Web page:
CHICAGO, April 18 (Xinhua) -- Researchers at Northwestern University (NU) caution that antimicrobial paints, which offer the promise of extra protection against bacteria, might be doing more harm than good.
In a study, the researchers tested bacteria commonly found inside homes on samples of drywall coated with antimicrobial, synthetic latex paints. Within 24 hours, all bacteria died except for Bacillus timonensis, a spore-forming bacterium.
Spore-forming bacteria, such as Bacillus, protect themselves by falling dormant for a period of time. While dormant, they are highly resistant to even the harshest conditions. After those conditions improve, they reactivate.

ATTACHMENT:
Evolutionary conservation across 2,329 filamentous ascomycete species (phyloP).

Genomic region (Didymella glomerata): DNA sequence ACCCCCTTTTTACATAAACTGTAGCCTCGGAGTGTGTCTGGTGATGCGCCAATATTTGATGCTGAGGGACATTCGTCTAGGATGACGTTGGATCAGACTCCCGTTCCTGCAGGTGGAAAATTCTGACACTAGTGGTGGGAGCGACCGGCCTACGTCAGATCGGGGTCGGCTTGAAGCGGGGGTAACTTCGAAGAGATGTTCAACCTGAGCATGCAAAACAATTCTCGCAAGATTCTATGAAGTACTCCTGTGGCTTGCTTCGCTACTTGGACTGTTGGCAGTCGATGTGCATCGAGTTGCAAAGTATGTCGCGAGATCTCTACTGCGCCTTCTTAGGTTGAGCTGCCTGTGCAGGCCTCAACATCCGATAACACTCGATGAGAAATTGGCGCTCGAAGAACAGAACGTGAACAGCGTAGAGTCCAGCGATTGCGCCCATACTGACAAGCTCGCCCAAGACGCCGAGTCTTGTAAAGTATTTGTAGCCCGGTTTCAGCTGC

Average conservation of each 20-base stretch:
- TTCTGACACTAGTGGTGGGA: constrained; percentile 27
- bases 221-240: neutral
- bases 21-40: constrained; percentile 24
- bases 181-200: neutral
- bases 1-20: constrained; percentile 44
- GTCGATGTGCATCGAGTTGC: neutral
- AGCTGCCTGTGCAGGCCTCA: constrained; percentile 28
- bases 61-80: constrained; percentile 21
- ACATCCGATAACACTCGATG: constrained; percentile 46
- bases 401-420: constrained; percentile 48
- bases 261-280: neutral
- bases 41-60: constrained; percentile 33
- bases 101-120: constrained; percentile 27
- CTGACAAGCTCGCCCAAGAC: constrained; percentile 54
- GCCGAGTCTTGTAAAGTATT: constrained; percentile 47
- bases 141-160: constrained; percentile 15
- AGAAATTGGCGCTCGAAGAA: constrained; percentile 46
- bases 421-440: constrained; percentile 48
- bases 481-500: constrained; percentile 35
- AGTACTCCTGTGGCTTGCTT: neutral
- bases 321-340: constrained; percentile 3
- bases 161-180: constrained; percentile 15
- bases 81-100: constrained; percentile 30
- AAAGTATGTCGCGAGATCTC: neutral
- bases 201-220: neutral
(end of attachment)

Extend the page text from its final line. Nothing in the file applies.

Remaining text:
"If you attack bacteria with antimicrobial chemicals, then they will mount a defense," said Erica Hartmann, an assistant professor of civil and environmental engineering in NU's McCormick School of Engineering. "Bacillus is typically innocuous, but by attacking it, you might prompt it to develop more antibiotic resistance."
"When it's in spore form, you can hit it with everything you've got, and it's still going to survive," said Hartmann. "We should be judicious in our use of antimicrobial products to make sure that we're not exposing the more harmless bacteria to something that could make them harmful."
One problem with antimicrobial products such as these paints is that they are not tested against more common bacteria.
The study was published online on April 13 in the journal Indoor Air.